Background: The World Health Organisation estimates that 4 million neonatal deaths occur yearly due to perinatal asphyxia, representing 38% of deaths of children under 5 years of age. Typically, neonatal encephalopathy occurs unexpectedly following an otherwise uneventful pregnancy.
Studies have shown that neural damage after hypoxiaischemia is delayed for several hours and that treatment with prolonged moderate hypothermia reduces cerebral injury and improves neurological outcome. Moderate hypothermia for 72 hours, if started within 6 hours of birth, reduces the rate of death and disability seen at 18 months of age.
Current explanations concentrate on various maladies that might cause such profound injuries. This hypothesis proposes the existence of a mechanical form of trauma arising in the birthing process.
The hydro-mechanical hypothesis: The Hydro-Mechanical Hypothesis comes in two phases, an initial effusive phase, followed by an ischemic phase. The effusive phase occurs, and can only occur, during delivery. The full uterine contraction pressure appears across the walls of cerebral vessels as the head emerges, but the body and placenta are still subject to contraction pressure. This pressure rapidly drives fluid out of cerebral vasculature into the surrounding interstitium.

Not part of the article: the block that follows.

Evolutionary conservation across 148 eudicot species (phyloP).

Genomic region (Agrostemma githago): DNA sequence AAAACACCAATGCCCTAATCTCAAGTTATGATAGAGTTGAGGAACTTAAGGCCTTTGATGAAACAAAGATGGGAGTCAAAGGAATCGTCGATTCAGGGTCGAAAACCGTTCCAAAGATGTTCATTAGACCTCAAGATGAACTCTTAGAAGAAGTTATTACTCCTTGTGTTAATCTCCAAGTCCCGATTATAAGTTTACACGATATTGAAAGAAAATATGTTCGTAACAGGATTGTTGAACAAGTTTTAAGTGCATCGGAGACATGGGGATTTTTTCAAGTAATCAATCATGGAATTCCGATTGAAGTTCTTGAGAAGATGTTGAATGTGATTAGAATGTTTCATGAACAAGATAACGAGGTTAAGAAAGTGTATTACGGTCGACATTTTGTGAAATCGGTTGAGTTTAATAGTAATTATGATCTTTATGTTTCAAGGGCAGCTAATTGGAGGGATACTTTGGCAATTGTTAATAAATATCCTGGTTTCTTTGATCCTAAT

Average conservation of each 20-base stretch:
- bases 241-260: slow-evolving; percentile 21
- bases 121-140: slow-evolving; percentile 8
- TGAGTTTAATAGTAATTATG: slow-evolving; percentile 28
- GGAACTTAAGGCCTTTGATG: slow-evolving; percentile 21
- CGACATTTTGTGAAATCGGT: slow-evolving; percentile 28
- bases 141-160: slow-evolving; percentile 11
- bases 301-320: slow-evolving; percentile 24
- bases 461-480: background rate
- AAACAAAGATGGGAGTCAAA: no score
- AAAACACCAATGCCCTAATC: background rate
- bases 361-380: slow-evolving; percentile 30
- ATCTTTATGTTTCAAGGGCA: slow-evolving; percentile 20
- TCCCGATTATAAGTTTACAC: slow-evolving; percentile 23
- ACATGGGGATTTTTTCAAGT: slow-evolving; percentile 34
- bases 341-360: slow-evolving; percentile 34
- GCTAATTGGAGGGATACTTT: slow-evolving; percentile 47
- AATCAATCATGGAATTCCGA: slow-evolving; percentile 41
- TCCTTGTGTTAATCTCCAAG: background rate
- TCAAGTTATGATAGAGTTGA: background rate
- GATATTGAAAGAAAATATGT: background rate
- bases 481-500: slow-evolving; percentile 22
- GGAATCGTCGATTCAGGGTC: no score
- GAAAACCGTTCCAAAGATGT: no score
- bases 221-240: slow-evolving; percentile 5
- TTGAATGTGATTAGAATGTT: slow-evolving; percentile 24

The ischemic phase follows delivery. The distending pressure is no longer present, but the interstitial pressure remains high, constricting vessels, particularly cerebral capillaries and venules. This temporary compression will only last until the excessive interstitial fluid has dispersed, but many neurons may die in the meantime. Hypothermia works by reducing the metabolic demand in the neurons so that they can survive, though not necessarily function, on a meagre gas exchange until the excess interstitial fluid has dispersed and normal blood flow is restored.
Conclusion: A hydro-mechanical form of Neonatal Encephalopathy is possible which has no connection with the preceding pregnancy. This form would be expected to benefit from appropriate hypothermic therapy.